forms of progeria

The diagnosis HGPS is mostly made on the basis of outward appearance: children with Progeria look strongly alike. There is a distinction between classic and non-classic forms of Progeria.

Classic and Non-classic Progeria

HGPS can often be diagnosed with certainty at an older age due to the similarity of the symptoms of children with classic Progeria. There is, however, also a group of patients with Progeria that show symptoms of mandibulo-acral dysplasia (MAD) beside the symptoms of Progeria.
The explanation for this is that MAD is, just as Progeria, caused by badly functioning lamin A. This is explained in further detail in Cause.

Because they do show premature ageing, and eventually show all the symptoms of Progeria but in a different tempo, these children are said to have Progeria. It is called non-classic Progeria. The differences with classic Progeria are:

  • The lag in growth is less severe: children with non-classic Progeria grow 1.30 m to 1.45 m, while Progeria patients hardly grow taller than 1.15 m.
  • The hair on the head is kept longer and does not disappear completely when they are older.
  • Subcutaneous fat is not lost as quickly, and the cheeks and the skin under the chin retain their subcutaneous fat longer. This only disappears at an adult age.
  • Bone loss is more visible than it is with Progeria, and occurs in many bones such as in the crown of the skull, jaw,  collarbone, finger segments, and ribs. It also occurs in the facial bones (viscerocranium), but only later, at mature age. With much bone loss there is an elevated risk of bone fractures. These children tend to have many fractures as a result, often from the age of 3 or 4 years.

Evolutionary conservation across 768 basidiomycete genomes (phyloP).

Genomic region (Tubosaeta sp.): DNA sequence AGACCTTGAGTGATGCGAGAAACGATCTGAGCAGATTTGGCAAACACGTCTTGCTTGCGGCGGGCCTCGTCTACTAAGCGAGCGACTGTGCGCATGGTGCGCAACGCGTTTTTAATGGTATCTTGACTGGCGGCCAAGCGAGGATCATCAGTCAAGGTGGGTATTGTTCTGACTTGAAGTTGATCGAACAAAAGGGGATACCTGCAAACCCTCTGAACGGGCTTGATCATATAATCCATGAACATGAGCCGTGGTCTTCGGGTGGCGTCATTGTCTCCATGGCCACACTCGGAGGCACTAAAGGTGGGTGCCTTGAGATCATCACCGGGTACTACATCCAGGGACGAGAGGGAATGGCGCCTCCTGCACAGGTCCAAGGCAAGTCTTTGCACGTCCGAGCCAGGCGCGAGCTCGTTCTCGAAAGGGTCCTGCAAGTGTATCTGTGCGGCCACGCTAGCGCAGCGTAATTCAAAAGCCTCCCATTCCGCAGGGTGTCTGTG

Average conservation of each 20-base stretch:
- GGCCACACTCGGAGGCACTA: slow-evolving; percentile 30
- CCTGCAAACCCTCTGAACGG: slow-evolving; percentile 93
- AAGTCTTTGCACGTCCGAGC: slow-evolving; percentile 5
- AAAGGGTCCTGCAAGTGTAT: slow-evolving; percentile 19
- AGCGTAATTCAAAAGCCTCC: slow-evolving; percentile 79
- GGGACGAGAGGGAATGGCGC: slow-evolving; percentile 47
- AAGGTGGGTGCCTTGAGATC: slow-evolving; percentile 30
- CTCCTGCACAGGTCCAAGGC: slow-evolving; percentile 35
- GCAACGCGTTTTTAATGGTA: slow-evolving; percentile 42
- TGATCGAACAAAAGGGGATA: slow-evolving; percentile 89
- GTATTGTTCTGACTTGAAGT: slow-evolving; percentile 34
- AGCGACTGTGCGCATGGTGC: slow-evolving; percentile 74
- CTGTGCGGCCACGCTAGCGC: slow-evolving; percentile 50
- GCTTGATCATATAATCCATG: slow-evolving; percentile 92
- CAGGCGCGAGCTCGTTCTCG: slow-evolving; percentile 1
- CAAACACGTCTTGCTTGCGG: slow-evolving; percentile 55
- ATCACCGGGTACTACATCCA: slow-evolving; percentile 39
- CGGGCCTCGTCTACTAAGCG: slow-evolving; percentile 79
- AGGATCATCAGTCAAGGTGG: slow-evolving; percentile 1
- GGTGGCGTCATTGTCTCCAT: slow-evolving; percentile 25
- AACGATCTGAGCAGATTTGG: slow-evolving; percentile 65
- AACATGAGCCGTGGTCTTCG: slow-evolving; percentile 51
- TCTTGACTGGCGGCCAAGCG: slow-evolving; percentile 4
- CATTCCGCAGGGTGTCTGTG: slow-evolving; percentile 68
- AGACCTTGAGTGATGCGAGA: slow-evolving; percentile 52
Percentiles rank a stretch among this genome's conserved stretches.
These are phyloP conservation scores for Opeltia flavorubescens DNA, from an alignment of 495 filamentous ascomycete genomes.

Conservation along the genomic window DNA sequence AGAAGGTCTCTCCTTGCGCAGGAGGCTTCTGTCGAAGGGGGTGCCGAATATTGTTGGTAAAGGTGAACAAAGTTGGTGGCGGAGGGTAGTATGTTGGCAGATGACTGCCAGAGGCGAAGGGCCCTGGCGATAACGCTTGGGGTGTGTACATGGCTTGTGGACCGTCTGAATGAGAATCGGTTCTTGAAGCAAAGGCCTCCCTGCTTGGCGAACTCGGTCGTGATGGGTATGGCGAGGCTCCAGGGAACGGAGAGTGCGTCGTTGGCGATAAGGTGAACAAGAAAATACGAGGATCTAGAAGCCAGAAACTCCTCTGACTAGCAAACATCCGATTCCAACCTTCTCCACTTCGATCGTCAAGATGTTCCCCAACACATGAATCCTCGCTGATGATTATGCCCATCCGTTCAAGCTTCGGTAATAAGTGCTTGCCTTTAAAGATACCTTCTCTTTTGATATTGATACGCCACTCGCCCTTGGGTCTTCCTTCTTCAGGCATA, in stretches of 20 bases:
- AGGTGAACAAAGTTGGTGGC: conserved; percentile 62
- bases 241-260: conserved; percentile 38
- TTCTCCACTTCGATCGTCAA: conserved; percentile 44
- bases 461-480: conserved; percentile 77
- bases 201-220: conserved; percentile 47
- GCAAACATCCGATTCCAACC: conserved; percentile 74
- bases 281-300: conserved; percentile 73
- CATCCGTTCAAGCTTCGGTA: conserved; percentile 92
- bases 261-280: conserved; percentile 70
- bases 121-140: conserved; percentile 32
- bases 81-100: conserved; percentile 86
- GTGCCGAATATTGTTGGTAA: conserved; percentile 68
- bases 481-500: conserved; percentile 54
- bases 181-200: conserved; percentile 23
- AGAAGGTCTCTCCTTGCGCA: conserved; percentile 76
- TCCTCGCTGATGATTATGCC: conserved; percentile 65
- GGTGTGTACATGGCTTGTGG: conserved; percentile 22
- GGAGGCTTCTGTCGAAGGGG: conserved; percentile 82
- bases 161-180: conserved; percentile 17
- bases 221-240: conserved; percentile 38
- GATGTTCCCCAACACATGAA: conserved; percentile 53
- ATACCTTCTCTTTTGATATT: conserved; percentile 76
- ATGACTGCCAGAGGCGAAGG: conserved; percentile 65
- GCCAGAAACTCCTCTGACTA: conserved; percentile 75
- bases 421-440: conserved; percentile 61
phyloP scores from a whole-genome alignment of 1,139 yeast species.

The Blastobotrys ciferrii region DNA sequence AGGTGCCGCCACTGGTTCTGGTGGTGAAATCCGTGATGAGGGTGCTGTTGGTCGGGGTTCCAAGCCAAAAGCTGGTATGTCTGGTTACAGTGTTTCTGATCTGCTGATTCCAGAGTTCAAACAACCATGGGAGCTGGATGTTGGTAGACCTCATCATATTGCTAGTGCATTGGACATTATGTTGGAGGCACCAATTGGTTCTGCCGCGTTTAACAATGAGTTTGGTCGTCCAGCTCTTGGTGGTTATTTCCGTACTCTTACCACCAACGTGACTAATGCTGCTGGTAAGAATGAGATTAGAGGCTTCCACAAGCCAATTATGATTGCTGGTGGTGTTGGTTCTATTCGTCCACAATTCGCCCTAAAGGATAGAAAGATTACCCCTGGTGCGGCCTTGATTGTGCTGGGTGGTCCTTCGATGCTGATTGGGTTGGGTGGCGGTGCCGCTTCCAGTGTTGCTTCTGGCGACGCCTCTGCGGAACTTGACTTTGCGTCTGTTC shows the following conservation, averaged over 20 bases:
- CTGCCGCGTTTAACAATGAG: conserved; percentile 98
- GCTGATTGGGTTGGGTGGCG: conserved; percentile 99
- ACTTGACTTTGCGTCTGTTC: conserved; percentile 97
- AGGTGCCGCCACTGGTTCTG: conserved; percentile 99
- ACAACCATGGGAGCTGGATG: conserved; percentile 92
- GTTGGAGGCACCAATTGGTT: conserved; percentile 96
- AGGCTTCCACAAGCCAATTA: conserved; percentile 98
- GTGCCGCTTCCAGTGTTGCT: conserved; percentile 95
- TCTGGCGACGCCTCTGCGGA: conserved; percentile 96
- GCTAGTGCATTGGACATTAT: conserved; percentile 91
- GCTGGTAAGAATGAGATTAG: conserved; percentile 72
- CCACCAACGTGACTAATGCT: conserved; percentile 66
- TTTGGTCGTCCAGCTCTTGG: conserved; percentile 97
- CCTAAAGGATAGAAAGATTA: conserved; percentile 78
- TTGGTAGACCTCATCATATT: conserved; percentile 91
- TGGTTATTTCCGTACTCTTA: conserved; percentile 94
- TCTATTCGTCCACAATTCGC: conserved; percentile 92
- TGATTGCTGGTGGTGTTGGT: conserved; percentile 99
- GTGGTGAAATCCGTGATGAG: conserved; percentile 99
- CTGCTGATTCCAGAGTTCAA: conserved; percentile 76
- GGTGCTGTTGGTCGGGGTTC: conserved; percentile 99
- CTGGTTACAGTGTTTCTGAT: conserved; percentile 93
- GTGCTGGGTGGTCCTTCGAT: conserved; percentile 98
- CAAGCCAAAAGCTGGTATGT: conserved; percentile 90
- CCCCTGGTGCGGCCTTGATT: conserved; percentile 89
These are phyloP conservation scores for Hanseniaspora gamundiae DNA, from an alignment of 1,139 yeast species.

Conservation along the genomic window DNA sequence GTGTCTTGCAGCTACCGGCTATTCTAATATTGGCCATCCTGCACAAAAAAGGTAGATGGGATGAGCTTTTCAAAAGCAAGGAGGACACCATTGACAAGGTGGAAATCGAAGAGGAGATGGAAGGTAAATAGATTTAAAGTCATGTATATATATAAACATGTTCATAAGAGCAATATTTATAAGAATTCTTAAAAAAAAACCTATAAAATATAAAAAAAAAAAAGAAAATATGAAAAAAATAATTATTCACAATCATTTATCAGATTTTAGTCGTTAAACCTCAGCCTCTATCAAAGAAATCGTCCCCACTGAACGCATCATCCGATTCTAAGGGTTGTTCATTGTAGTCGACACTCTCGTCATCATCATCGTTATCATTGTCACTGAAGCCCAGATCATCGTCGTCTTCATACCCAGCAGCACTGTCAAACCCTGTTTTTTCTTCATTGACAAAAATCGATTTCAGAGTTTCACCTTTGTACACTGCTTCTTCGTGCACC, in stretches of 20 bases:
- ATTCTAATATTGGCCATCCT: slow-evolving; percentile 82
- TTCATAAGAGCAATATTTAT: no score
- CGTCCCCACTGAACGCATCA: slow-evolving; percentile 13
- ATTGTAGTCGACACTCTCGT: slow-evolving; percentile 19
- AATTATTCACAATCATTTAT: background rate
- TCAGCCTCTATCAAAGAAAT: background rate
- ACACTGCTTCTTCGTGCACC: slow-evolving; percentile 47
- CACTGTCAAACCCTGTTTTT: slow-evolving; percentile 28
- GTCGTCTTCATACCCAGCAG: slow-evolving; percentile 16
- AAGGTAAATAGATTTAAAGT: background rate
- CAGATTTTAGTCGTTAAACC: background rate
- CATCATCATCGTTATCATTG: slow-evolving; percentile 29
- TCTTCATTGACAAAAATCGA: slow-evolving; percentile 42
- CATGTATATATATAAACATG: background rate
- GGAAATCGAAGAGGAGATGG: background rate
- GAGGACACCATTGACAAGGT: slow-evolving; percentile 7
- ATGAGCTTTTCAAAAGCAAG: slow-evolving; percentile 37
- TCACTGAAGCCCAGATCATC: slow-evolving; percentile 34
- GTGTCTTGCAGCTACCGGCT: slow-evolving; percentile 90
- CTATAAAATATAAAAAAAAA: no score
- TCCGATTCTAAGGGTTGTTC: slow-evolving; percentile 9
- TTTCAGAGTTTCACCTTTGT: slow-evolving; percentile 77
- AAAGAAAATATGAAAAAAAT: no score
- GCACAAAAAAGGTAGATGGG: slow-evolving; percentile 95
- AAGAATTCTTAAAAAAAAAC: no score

• A certain level of blood relation in the marriage of the parents appears to be more frequent (in the study by Dr. Hennekam, 4 of the 13 families).
  • Chance of reaching adult age is higher than for Progeria.
The symptoms of classic Progeria are therefore also present in non-classic Progeria, but the symptoms vary in severity and duration. As a result, the diagnosis Progeria is also justified for the group with non-classic Progeria. Differences in descriptions are important, however, for the prospects of the patients concerned.

The nature and the severity of the symptoms vary. At young age a tight skin may give the child much discomfort.

Congenital (inherited) Progeria

There is a small number of children that show symptoms of Progeria already at birth.

The most important symptoms: low birth weight, absence of subcutaneous fat, very little hair, bone loss in toe- and finger segments, non-closure of the cranial sutures (visible as wide sutures and enlarged fontanelles), a narrow face with slightly bulging eyes and small chin, bone loss at the extremities of the collarbones. Less conspicuous features are: small nipples, absence of earlobes, small, wide nails, prominent joints, noticeably large veins on the head and a hardened, thin skin (scleroderma). All these features can be visible at birth with congenital Progeria. It is probable that there is a special cause for the malfunctioning lamin A in these children, but to date, that has not been studied.